Employee Stands up To Controversial Florida Theme Park, Lawsuit Officially Filed

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Riders at a Florida theme park on a water roller coaster featuring stingray-themed cars splash down into water beneath a clear blue sky, surrounded by lush tropical vegetation.

Credit: SeaWorld

One of the most controversial theme parks in Florida (if not the world) is now the subject of a lawsuit filed by its own employees.

Theme parks can spark controversy for a wide range of reasons, from the petty (see: the closure of Splash Mountain) to the valid. In the case of SeaWorld Orlando, the majority of debates sit in the “valid” camp. The marine theme park has been the subject of criticism for decades over its use of animals for entertainment.

Killer whales during Orca Encounter at SeaWorld Orlando
Credit: SeaWorld

Related: Major Win Celebrated in Canceling Florida Theme Park

With the release of Blackfish (2013) – the documentary focused on the killer whale Tilikum, who killed two people during his time at the park – this conversation grew even more avid, with activists and former guests alike calling for SeaWorld Orlando and its sister parks in San Antonio and San Diego to close down for good.

While SeaWorld has made plenty of effort to downplay its reliance on marine mammals in recent years, such as axing its orca breeding program and focusing more on attractions and roller coasters than animals, it remains a controversial fixture in Florida’s theme park scene.

Aerial view of SeaWorld Orlando featuring the park's high-speed coaster Mako and Kraken
Credit: SeaWorld

In June 2023, for example, the park was rapped by the U.S. Department of Agriculture after a “blatant violation” regarding one of its captive dolphins. The park had failed to separate a dolphin named Rascal from his pod despite a history of being targeted and attacked. SeaWorld then declined to hand over more information about the incident to the USDA when requested.

Now, SeaWorld Orlando is the subject of yet another public controversy – although this time, it has more to do with its treatment of humans, not animals.

Woman and man clinking drinks in front of sharks at SeaWorld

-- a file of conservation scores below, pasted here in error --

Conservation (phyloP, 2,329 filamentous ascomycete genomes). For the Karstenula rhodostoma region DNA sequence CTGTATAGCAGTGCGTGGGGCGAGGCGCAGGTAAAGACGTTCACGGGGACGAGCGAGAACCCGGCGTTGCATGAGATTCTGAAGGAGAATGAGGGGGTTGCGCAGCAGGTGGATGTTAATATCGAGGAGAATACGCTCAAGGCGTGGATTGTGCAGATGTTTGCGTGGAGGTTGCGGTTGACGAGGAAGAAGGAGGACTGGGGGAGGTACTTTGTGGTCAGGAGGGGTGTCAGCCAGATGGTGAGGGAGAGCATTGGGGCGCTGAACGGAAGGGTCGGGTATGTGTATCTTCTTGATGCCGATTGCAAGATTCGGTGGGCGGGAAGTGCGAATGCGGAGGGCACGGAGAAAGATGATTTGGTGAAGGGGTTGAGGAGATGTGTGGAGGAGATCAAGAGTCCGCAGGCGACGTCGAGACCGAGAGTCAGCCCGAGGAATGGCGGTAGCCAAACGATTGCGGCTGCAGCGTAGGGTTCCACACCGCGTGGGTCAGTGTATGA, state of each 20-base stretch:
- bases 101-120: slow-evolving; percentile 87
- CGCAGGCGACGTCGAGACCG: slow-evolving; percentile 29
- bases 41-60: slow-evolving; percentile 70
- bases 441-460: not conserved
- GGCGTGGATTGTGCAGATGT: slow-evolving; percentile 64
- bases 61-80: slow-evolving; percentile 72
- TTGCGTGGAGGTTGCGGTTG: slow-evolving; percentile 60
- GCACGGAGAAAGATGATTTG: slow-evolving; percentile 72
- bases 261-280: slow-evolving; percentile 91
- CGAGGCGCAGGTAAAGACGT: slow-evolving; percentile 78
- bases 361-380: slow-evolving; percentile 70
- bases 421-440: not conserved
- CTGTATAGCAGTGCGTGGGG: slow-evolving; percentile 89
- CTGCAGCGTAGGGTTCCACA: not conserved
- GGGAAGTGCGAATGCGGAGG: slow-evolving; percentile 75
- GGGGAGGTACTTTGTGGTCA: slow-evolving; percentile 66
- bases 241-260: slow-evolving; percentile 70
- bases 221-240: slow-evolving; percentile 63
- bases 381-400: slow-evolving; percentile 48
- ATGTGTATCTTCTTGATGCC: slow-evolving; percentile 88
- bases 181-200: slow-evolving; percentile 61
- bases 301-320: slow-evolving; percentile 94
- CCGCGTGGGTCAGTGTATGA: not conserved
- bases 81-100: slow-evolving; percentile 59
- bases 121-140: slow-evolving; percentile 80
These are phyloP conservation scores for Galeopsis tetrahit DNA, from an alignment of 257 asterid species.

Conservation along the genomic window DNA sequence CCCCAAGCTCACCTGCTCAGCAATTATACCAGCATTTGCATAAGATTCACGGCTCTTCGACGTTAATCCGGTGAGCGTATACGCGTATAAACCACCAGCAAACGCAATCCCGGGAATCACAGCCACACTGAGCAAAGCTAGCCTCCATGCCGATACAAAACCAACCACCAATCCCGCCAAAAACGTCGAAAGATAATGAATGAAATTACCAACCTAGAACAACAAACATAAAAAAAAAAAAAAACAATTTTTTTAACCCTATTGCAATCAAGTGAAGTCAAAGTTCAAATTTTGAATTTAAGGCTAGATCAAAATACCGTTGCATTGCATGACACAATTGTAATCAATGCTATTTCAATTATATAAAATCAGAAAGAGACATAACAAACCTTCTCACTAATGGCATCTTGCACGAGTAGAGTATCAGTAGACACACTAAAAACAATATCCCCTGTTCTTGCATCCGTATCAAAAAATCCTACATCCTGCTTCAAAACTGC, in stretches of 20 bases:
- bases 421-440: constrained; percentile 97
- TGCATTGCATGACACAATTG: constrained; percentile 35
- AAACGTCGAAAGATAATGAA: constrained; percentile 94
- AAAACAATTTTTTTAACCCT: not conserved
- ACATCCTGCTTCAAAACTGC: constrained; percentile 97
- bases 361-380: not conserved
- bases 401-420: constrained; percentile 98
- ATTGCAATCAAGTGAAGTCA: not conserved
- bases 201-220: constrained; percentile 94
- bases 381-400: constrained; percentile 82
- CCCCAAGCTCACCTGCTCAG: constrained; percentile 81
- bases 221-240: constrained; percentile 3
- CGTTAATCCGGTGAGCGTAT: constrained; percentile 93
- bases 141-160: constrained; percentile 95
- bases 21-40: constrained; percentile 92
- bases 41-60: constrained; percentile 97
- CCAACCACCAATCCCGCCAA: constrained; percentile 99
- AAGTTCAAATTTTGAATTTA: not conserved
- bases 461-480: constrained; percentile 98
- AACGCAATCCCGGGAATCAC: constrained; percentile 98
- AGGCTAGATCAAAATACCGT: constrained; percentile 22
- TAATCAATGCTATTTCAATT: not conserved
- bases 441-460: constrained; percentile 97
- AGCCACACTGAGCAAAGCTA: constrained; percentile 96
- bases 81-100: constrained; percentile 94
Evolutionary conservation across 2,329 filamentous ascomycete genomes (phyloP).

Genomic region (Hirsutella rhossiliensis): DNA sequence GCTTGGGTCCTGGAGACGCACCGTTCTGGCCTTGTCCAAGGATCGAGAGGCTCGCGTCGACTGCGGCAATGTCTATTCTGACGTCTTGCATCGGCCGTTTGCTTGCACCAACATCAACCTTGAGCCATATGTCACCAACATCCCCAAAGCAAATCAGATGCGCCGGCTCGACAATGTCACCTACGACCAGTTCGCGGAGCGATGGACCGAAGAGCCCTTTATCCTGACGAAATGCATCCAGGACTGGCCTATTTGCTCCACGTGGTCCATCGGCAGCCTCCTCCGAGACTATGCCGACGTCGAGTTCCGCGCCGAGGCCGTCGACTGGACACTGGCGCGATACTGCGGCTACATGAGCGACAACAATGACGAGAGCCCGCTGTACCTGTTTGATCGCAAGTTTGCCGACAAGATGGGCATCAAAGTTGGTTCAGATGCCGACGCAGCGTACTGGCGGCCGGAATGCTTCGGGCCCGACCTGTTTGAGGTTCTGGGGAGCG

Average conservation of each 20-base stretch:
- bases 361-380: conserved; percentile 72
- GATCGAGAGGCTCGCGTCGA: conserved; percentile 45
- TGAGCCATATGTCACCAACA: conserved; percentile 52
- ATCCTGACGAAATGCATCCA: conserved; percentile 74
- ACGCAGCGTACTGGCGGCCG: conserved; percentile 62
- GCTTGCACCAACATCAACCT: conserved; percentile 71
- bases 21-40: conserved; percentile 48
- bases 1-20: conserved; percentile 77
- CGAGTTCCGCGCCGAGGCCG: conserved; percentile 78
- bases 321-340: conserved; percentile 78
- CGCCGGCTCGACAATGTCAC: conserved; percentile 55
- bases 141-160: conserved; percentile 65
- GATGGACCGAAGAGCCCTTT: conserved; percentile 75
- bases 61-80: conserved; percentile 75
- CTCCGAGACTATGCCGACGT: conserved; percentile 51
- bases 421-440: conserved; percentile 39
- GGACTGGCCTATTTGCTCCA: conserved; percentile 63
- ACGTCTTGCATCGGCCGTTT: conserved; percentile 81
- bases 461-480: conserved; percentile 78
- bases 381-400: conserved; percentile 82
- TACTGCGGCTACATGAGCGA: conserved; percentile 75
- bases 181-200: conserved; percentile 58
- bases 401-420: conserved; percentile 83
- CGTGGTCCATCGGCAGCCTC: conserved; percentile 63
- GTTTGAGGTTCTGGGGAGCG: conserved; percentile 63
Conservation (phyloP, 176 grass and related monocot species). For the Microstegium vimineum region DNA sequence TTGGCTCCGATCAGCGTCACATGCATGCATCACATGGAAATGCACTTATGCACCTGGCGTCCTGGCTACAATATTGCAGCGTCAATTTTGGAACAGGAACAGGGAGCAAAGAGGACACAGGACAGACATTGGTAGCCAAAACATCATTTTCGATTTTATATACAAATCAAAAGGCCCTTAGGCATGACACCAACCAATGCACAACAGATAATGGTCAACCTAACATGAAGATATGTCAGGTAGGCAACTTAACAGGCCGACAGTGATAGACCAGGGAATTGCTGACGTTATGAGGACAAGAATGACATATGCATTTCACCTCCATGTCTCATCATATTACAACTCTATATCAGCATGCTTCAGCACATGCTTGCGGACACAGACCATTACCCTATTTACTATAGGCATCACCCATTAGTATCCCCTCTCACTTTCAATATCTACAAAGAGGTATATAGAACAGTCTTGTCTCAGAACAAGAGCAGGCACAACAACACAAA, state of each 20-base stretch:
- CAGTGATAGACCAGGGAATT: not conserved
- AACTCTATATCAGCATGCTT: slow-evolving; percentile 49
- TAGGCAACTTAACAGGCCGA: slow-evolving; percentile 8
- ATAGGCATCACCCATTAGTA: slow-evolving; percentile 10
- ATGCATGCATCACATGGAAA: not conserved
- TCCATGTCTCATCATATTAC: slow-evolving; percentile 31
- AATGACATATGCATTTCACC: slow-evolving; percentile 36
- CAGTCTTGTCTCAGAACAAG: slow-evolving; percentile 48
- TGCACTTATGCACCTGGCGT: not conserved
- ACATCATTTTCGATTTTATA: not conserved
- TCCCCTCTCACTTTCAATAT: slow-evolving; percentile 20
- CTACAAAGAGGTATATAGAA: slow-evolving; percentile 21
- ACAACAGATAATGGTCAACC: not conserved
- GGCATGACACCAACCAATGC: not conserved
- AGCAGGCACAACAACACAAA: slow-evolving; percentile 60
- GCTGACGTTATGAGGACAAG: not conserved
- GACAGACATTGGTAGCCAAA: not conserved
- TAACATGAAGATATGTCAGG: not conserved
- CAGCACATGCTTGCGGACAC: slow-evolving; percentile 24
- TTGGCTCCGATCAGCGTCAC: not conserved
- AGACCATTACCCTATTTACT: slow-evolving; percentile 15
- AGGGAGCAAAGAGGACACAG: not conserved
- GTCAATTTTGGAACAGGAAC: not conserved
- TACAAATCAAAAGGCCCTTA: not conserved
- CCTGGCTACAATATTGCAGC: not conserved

Credit: SeaWorld

According to Florida Politics, retired employee Kenneth Ward has filed a federal case against the park in which it accuses SeaWorld of not paying its employees overtime while working on their lunch breaks and before their shift’s recorded start time, all in order to cut its labor expenses.

Ward claims that he clocked off during his lunch but that this break was often interrupted by co-workers, supervisors, or unfinished paperwork. He adds that workers often did not get “a bona fide meal break” and that this extra work totaled roughly three extra working hours per week.

In a July 2020 email, SeaWorld’s Vice President of Park Operations told employees to clock out for lunch. If employees are interrupted by work during their lunch break, the email reportedly advised that they clock back in with the disclaimer that they will then get another break later on in the day.

A sea lion on a rock by a pool at SeaWorld Orlando
Credit: SeaWorld

Related: DeSantis Announces Release of Another Animal From Florida Theme Park as Controversy Continues

“Plaintiff and the putative class members are entitled to the applicable overtime wage rate for each overtime hour they suffered and permitted to work by Defendant,” the lawsuit says. It argues that SeaWorld is aware that its employees are inaccurately paid for their overtime work and that it is in blatant violation of the Fair Labor Standards Act.

Ward reportedly spent four decades working for SeaWorld Orlando and was employed by the plant engineering department from 1989 until his retirement in March 2024. Unlike Walt Disney World Resort, SeaWorld Orlando’s workforce is not unionized.

Despite this latest development, SeaWorld Orlando is arguably only the second most controversial theme park in Florida right now. Miami Seaquarium is currently in an ongoing legal battle with Miami-Dade County, which (unsuccessfully) attempted to evict the park in March after years of critical reports from the USDA regarding its animal welfare practices.

Tokitae performing as Lolita at Miami Seaquarium
Credit: Leonardo DaSilva via Flickr

The park – which has been accused of neglecting its dolphins, sea lions, and last-remaining killer whale, Lolita (AKA Tokitae), prior to her death in August 2023 – has previously relocated animals to SeaWorld Orlando and may be forced to do the same again if the county gets its way in the coming months.

What are your thoughts on SeaWorld Orlando? Let us know in the comments!

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